Another recent example for me is a fairly long-winded discussion on which tool to use to manage and improve some underperforming data management processes. The push from the business is to invest in a dedicated governance solution because that’s what you normally do. The pushback from yours truly and some key colleagues is that it is not necessary though. On paper this is simple – you go for the “proper” option. However, as most of the problems with the process in question actually consists of lack of clarity of what happens in the process, lack of definitions of what information needs to be collected, lack of clear and enforced roles & responsibilities etc. it would be possible to achieve a substantial portion of the value by putting the process into any tool – because that will simply not be possible without addressing most of the basic business shortcomings first. Taking this approach would also cut implementation time as you will use an existing capability, reduce overall investments and not add to the capability footprint of the organisation etc.

Good old Pareto raises a hand over in the corner and that’s obviously correct, but not all non-linear tradeoffs are close to an 80/20-split. That’s also fine, the important part is recognising that they are non-linear and so there can be large benefits in spending time on finding an optimum here 🙂

Now where I am going it this? Well, as mentioned in the beginning it has actually helped me explain to myself (and a few others) what I enjoy doing – and why I don’t really care about some decisions but will spend a long time on others. I suspect it might also be helpful in my future endeavours as I prepare to (officially) enter the world of EA in a few weeks time 🙂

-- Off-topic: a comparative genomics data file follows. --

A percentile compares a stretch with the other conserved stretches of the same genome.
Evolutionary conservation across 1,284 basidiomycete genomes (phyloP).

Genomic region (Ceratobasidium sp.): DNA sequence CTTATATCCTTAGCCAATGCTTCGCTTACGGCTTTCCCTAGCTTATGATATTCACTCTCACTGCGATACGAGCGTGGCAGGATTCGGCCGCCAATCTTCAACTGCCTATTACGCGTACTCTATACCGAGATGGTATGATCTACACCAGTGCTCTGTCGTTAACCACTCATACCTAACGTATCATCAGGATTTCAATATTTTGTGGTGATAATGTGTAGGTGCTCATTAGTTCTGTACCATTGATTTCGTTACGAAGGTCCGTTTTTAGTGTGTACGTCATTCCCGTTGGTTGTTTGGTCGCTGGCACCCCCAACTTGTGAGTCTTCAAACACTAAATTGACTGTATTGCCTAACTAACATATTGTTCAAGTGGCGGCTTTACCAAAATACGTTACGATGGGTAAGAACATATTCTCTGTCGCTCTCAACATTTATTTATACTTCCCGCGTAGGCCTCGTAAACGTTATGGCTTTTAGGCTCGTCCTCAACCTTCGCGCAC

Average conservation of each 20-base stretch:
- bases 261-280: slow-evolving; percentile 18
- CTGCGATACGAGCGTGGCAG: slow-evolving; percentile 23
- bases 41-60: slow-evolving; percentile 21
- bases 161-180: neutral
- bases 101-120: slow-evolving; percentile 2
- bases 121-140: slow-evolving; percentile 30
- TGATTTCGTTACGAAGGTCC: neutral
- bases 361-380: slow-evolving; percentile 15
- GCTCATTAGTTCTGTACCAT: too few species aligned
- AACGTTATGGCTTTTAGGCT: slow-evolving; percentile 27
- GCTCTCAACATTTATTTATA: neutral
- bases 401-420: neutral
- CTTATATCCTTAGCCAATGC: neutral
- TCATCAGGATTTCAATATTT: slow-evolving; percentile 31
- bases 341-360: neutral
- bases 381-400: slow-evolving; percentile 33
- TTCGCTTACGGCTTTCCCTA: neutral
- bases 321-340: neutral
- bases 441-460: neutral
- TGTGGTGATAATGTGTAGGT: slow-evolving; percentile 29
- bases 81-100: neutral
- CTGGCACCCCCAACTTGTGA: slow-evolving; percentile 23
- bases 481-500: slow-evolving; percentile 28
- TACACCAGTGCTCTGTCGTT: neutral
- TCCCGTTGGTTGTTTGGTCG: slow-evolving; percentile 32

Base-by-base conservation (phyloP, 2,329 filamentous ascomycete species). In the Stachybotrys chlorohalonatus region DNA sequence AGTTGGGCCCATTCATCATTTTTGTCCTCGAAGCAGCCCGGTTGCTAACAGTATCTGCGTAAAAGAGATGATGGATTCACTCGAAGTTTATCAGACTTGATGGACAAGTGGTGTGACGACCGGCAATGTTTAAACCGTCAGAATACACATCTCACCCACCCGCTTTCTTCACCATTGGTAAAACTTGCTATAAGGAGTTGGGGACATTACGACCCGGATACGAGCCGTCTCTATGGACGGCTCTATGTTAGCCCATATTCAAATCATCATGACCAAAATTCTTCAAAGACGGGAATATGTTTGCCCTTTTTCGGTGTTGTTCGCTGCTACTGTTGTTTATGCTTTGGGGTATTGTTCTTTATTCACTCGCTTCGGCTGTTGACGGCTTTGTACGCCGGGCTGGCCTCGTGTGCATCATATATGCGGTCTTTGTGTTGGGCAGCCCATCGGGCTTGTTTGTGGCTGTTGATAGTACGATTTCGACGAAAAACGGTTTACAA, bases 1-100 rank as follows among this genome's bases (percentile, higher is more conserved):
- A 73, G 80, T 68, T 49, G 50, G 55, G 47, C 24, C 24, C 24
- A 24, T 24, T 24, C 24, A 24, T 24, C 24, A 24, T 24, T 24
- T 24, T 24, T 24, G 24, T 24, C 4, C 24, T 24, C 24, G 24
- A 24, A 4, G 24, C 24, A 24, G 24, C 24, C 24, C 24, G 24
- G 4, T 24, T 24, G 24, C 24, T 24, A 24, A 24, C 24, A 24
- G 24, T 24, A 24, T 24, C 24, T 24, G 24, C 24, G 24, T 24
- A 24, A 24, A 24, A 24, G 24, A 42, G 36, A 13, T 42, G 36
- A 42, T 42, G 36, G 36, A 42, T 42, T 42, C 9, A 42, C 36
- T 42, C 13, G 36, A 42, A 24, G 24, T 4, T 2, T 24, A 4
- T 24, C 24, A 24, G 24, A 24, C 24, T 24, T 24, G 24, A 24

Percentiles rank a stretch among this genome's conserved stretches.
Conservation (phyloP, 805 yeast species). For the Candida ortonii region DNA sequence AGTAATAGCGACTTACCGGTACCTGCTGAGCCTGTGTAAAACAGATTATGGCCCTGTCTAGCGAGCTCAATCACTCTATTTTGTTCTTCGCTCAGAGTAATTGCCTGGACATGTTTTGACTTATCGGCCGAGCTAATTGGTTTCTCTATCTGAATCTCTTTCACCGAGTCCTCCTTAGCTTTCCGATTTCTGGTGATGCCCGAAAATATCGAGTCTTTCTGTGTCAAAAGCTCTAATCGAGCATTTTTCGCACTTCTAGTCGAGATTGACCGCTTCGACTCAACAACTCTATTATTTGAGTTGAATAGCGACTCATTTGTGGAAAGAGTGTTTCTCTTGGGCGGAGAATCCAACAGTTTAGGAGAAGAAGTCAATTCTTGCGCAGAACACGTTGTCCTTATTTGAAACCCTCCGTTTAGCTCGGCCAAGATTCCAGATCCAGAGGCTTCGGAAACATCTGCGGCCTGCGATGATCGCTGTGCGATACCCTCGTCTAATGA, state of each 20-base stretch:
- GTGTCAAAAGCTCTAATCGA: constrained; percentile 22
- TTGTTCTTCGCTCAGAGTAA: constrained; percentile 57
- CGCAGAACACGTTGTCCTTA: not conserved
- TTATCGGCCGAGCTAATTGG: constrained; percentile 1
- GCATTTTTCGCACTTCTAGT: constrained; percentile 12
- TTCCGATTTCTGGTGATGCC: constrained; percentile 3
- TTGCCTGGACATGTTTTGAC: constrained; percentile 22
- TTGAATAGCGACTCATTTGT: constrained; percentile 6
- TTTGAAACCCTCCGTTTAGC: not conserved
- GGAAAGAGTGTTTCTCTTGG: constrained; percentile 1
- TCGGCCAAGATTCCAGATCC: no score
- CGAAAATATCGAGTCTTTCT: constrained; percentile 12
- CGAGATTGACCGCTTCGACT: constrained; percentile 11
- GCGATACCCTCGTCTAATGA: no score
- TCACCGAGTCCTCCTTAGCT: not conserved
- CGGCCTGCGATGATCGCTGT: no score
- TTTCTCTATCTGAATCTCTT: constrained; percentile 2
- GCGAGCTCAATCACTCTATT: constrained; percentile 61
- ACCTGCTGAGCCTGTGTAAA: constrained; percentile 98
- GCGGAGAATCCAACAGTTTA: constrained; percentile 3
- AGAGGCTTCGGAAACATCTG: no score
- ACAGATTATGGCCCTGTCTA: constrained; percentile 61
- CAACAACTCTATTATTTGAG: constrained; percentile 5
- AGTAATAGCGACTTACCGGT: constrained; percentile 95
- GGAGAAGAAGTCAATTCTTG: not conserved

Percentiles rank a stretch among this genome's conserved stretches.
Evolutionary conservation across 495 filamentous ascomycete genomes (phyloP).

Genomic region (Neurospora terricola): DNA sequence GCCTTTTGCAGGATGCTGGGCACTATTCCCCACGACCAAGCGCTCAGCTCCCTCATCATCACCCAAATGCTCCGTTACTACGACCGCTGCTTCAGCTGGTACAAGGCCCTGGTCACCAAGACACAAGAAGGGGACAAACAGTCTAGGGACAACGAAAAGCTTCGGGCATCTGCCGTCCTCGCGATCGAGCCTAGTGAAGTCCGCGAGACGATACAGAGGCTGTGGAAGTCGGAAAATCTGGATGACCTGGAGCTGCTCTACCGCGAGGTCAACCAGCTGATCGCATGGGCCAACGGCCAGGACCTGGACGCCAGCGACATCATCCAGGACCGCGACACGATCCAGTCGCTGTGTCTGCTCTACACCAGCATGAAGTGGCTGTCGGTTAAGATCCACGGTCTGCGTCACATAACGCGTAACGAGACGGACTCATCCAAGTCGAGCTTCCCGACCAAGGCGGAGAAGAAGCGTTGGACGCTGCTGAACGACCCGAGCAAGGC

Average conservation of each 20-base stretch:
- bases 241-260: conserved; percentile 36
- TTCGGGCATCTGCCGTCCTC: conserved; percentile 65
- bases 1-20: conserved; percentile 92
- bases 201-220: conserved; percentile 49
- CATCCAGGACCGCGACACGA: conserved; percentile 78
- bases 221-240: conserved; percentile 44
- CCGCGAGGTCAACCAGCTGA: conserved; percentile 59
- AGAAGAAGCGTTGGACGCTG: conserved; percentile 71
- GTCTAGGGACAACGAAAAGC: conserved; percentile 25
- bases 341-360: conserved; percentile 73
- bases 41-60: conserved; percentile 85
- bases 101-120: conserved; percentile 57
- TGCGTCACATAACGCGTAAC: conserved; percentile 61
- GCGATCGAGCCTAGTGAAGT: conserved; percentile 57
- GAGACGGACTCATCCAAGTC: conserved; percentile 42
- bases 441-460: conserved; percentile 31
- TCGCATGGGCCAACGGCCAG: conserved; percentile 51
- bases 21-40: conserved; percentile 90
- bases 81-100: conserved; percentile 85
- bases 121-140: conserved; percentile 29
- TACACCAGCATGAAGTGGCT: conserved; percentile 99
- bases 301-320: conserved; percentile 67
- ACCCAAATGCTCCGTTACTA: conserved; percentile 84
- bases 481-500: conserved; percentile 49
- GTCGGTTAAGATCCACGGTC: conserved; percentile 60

**I came up with this term recently, but it could be that it already exists and I’ve just seen it somewhere without realising it, so I’m not planning to trademark it – and please don’t shoot me if you’ve seen it somewhere else 🙂

The cost of capabilities…

Do you understand the true cost of your capabilities?

The topic of this post first appeared in the comments section of a post by Gene Hughson and Gene latched on to my thoughts and posted a great follow-up of his own here. As the topic reappeared in some discussions at work over the last few weeks, I figured now was the time to write it up as a separate post here also 🙂

Imagine you buy a car and each month you pay off the loan/lease and the cost of running the car in full. When after 10 years of running the car and paying off every penny of buying and keeping it, it finally dies, you would think that you would be in the clear, right? You could now make a decision on whether to buy a new car based on the current cost of buying and maintaining a new car just as you did the first time. Well, if you are like most people you will have built you life around having the car and so you don’t really have a choice but to replace the old car when it’s finally dead – that’s the hidden cost of capabilities.

That cost of sustaining your capabilities also very much applies to IT-systems (you couldn’t really live without that CRM-system now, could you? 😀 ) but it is something that most organisations seem to overlook – and don’t think about until it is too late. It goes both for the “core” enterprise systems (ERP, CRM, SCM, PLM etc.) where it is probably mostly the cost of upgrades and patching rather than the cost of replacements that aren’t properly factored in, but still.